Shelby Farms


Wolf River (Yellow) Trail Out, Blue/White Trail Combo Back


Wednesday, April 14, 2010



This great park lies right in the midst of the western suburbs of Memphis, Tennessee ( and it’s a nice resource for the area because while I'm sure it's not like this all the time, many of the nastiest and dumbest things that I have ever seen on the road have happened in or around this city.  If you live out here and need some de-stressing this would be a great place to come. 


I can certainly understand those who are unable to stomach reciprocating nasty behavior.  If you react, you spread the ill will.  If you don't, you're still left with anger toward the other person which is not healthy to keep bottled up.  Well, this fine nature preserve is the kind of place where one can go to come to terms with things.  In fact, I found a couple other places right around this general area as well – the Germantown Greenway and a short, 15 minute hike (perfect for lunch time or for the kids) in the Riverwoods Natural Area (  I believe there are more.


Anyway, on this particular day I had at first set out to kayak the Wolf River, but after driving around for quite a while and not finding a put in, I found myself in the trailhead parking lot for this Wolf River Trail – the next best thing!  It looked like the current in the river was pretty strong anyway, and since I only paddle up rivers that I’m unfamiliar with, I might not have gotten very far in the first place.  Thus, I pulled on a pair of jeans over the bathing suit I’d been wearing and headed out on a path which led down toward the river.



This park is in the northwest sector of the Germantown Road/Wolf River Boulevard intersection, and the entrance to it is on the north side of the bridge over the Wolf River on Germantown Road (see full directions below).  There seem to be 3 main color coded trails out here, each about 4 miles long.  The Yellow Trail generally leads along the riverbank, while the blue path meanders a lot more and is further inland.  A third, White Trail, then runs even further inland and branches off from the blue on its’ western end before cutting directly back to the river, bisecting both the yellow and blue trails as it does.  I followed the yellow out and a combination of the blue and white on the way back.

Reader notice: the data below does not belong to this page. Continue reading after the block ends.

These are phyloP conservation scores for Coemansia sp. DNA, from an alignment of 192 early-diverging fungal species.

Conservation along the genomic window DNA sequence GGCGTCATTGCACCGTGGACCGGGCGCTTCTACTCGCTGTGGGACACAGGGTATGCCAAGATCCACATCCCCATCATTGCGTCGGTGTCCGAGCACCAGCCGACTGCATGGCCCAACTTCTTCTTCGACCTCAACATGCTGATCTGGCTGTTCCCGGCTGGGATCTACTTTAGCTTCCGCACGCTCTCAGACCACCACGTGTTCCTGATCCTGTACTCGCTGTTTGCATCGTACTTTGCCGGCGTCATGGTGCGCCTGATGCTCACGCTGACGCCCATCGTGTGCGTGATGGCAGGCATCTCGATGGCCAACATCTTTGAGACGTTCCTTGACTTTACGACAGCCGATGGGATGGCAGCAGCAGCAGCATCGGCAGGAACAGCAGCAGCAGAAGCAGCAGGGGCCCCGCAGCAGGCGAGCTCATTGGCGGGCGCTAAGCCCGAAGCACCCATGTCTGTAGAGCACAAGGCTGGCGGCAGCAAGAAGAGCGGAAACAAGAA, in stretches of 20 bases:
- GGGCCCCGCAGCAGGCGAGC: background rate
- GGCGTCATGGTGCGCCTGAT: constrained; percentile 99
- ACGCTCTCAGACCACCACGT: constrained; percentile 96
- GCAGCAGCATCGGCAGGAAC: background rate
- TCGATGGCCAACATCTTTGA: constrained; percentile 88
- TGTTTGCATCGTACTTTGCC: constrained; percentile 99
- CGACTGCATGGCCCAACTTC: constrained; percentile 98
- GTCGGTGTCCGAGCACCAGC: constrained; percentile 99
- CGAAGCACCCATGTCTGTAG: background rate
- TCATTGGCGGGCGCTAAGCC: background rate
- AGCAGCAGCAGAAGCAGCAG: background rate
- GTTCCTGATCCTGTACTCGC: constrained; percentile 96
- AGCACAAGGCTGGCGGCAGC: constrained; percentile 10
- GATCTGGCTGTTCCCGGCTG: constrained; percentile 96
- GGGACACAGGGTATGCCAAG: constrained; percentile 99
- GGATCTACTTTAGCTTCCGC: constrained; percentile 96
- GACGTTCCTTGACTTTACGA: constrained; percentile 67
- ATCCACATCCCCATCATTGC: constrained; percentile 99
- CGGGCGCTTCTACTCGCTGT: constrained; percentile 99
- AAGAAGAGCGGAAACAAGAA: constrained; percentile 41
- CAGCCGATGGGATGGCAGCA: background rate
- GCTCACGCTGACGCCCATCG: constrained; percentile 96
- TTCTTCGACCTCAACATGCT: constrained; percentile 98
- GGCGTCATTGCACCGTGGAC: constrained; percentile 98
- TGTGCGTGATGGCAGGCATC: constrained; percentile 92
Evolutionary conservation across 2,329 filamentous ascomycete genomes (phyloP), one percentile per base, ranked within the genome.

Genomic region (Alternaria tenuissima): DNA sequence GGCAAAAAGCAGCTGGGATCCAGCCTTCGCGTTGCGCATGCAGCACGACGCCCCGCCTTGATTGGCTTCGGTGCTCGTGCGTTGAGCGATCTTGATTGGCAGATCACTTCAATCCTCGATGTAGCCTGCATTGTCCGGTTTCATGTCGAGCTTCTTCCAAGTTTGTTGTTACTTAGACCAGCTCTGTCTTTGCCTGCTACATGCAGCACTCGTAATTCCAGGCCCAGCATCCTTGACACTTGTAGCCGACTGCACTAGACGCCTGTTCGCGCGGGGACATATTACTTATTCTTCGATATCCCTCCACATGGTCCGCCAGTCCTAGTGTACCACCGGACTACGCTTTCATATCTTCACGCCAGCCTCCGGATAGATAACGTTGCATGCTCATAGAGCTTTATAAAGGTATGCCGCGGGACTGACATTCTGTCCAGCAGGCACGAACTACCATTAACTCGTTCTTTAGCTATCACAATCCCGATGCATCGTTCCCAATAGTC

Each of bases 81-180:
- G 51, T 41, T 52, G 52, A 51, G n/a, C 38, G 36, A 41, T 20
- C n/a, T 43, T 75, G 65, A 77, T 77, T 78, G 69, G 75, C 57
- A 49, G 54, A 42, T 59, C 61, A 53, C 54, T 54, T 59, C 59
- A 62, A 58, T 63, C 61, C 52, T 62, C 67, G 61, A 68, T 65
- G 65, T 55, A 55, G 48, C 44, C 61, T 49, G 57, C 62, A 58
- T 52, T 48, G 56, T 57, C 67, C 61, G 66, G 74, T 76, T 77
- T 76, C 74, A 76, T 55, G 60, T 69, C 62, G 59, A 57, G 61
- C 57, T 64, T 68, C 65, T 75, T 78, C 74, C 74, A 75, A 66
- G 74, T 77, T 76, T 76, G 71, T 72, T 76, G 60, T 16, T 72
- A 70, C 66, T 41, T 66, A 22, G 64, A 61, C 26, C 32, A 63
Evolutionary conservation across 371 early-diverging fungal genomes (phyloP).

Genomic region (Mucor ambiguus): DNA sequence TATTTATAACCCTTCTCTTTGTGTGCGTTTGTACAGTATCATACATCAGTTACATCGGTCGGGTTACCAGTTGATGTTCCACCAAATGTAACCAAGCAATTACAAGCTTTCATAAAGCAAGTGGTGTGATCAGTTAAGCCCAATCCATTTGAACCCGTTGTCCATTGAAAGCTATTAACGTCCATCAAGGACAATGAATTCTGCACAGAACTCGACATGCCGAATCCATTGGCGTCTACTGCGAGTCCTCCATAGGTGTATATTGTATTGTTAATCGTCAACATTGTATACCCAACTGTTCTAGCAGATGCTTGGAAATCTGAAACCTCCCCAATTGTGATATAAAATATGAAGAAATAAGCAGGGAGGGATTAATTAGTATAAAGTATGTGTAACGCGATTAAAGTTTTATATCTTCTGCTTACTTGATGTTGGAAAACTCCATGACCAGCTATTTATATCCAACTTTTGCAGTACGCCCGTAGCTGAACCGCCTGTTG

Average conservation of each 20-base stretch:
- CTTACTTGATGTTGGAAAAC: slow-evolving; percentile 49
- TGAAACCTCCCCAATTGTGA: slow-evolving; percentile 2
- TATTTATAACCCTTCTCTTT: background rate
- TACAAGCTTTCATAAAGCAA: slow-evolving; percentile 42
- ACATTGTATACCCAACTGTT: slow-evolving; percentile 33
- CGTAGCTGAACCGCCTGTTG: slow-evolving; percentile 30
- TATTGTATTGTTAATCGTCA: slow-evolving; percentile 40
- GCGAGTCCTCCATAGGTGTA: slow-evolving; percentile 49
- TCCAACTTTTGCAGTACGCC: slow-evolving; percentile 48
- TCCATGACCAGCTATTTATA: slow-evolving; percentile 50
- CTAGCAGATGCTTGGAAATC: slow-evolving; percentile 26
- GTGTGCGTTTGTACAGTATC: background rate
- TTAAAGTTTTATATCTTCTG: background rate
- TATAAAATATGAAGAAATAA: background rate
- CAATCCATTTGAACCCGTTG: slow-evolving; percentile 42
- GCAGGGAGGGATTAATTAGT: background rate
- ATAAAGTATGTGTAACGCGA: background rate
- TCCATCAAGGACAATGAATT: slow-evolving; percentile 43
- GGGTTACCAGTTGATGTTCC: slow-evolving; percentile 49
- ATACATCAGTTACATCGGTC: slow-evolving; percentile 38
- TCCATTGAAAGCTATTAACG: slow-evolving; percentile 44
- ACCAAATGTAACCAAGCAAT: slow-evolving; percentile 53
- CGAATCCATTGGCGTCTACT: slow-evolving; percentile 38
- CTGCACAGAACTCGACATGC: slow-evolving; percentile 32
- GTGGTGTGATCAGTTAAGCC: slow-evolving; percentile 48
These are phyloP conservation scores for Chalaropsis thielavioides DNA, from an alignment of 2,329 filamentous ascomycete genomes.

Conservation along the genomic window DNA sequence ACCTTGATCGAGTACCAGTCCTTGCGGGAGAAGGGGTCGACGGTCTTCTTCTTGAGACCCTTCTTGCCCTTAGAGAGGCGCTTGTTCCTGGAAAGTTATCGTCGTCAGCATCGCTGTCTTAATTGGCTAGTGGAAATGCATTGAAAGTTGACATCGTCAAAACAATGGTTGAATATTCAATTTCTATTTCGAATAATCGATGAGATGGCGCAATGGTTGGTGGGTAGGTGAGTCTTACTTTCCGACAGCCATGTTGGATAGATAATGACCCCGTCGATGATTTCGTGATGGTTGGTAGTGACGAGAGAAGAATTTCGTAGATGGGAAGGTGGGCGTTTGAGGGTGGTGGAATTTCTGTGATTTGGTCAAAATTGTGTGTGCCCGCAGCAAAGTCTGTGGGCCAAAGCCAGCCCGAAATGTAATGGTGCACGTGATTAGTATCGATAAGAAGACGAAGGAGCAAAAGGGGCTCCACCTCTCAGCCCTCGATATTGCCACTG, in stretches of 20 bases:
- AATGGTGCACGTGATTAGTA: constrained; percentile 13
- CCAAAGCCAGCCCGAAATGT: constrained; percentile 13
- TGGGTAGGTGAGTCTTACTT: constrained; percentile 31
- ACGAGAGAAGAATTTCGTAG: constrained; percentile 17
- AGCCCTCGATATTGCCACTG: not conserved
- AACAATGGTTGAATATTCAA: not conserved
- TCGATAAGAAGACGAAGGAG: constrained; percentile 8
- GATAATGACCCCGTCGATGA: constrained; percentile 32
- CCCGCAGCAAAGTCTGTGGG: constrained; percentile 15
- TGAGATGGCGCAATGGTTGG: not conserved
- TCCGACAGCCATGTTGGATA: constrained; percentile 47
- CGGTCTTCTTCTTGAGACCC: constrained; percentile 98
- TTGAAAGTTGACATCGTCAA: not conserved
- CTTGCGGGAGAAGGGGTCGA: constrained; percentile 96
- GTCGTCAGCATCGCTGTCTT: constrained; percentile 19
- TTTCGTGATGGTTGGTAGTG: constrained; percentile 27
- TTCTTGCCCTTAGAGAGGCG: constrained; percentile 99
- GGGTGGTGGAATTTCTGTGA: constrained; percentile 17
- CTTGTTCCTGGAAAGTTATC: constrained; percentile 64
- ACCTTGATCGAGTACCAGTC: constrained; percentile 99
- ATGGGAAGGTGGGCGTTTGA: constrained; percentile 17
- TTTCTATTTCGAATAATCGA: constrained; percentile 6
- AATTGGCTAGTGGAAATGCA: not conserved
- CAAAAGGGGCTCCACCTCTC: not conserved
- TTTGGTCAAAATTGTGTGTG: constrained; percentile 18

Among the first things I noticed starting out were the lush shades of green as I got closer to the river, and there were also some little spur paths which led right down to the water.  Speaking of which - the bridges I crossed over the Wolf River tributary streams in here (I think there were 3 of them) were pretty elaborate.  They looked more like the kind of steel bridges you see for vehicles to span rivers.


I met a very nice bike rider in this first section.  Some of the paths out here are multi-use while others are meant for hiking only, but most of the people I’d see today were either bikers or joggers.  I recall seeing 8 of the former and 3 of the latter in my 4 hours out here.  Anyway, I was told that I was really close to a river put-in.  In fact, there was one right in this park!  He also mentioned an outfitter which offered canoe and kayak rentals further up the river.


Anyway, before I’d even had time to fully acclimate to my surroundings I was put on notice as to how much the scenery was going to change today when I passed through a short section which had been cut right through the forest.  It appeared to extend all the way down to the river and it looked like it might be an area which was still being farmed.  I’d pass by some more areas like this later in the day.


Reentering the woods I came across a great spot at which there was a nice park bench set up down by the river.




…and check out this beetle I nearly stepped on – it was huge!